Bosun Tijani(Photo courtesy of Co-Creation Hub)

Has SARS responded in any way?

We have not had any formal response. But the Ministry of Communications, who is responsible for technology, has responded and called on police to stop harassing people. But we don't think that's enough. As part of the government, they need to do more than call on police. Much more than that.

What do you think will happen next. You mention attention, fundraising and lawsuits but what are the immediate next steps for progress?

We're putting together a fundraiser to help people that have strong cases to sue the police.Part of the money we're raising is to go towards organizations that are pushing the government for police reform, organizations like Enough is Enough. But, who knows how long that will take? So we have to push on all fronts.

I am very optimistic that the government will do something tactical to engage the police. The more we see cases, and there are many, the more they will see the urgent need for this. I think even in a couple of days we will see concrete action. In the long run, we would like to see better training for the police as they need to have better discretion. These extortions are disrupting society and ruining the morale of the youth of Nigeria. I don't think that's their aim, but they are killing the social fabric of society.

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Sudan Declares State of Emergency, As Military Dissolves Transitional Government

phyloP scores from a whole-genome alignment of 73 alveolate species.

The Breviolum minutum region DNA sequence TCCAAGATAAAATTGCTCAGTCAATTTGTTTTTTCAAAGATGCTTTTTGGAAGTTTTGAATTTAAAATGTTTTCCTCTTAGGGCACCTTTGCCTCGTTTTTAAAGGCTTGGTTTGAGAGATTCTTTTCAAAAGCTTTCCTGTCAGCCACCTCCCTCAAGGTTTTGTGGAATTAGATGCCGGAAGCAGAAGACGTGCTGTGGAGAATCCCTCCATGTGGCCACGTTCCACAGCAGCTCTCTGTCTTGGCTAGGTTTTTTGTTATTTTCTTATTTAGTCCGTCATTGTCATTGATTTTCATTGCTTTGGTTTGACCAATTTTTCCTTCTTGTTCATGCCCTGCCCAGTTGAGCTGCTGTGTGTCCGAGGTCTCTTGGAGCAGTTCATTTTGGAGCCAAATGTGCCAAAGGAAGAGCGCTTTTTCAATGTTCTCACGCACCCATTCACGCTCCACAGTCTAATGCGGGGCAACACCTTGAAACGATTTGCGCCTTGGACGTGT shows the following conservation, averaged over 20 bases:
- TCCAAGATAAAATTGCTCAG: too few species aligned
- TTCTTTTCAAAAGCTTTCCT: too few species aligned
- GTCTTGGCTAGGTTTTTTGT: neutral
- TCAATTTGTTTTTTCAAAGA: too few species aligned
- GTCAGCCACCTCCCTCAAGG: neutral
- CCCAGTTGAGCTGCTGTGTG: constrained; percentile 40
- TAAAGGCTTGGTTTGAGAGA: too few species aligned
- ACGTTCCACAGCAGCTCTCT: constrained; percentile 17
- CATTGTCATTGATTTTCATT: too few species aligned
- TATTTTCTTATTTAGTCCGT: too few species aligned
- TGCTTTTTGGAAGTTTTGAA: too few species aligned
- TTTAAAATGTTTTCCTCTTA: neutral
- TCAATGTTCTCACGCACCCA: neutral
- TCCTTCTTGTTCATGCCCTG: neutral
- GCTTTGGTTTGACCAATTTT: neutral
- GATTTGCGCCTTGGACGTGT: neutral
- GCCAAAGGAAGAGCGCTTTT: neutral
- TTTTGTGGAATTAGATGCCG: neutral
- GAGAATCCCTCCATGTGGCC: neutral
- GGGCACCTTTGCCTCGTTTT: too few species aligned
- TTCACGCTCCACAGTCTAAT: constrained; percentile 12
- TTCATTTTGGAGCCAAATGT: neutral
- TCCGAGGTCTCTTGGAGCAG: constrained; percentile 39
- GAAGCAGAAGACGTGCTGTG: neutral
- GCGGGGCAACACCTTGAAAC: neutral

As the North African country edged closer to democracy, Sudan's military has seized power.

Sudan's military has seized power over the North African country, arresting multiple civilian leaders, including the current Prime Minister Abdalla Hamdok. The power-sharing, unstable coalition, called the Sovereign Council, was created as a transitional government after the fall of dictator Omar al-Bashir in 2019, in an attempt to move towards a democratic Sudan.

The Sudanese public has been split in recent weeks as groups protested for a military-run state, while others pushed for a civilian lead, democratic nation. Last week, the Prime Minister vocalized his plans towards a full transition to civilian rule, and his plans to have that body in place by November 17, echoing the voices of thousands of Sudanese demonstrators who showed up in hoards to demand that the promise of Sudan's pro-democracy movement be honored. But on Monday the PM and multiple government ministers and officials were placed under arrest, resulting in Sudan's top general's declaring State of Emergency.

General Abdel Fattah al-Burhan said in a televised statement, "To rectify the revolution's course, we have decided to declare a state of emergency nationwide… dissolve the transitional sovereign council, and dissolve the cabinet." His statement came as soldiers fired live rounds at anti-military protestors, outside of the army headquarters in the capital.

Internet services were cut across the country around dawn and the main roads and bridges into Khartoum shut, before soldiers stormed the headquarters of Sudan's state broadcaster in the capital's twin city of Omdurman, the ministry said. After months of rising tensions in the country, army and paramilitary troops have been deployed across the capital city, Khartoum, with the airports and internet access being shut down. As a result of the coup, hundreds of protestors have taken to the streets, demanding the return of a civilian ruled and the transitional government, the BBC reports.

Demonstrators have spread to a number of Sudanese cities including Atbara, Wad Madani, and Port Sudan, and more are expected to attend the call for action. "We will not leave the streets until the civilian government is back and the transition is back," protest attendee Sawsan Bashir told AFP. While demonstrator Haitham Mohamed says, "We are ready to give our lives for the democratic transition in Sudan."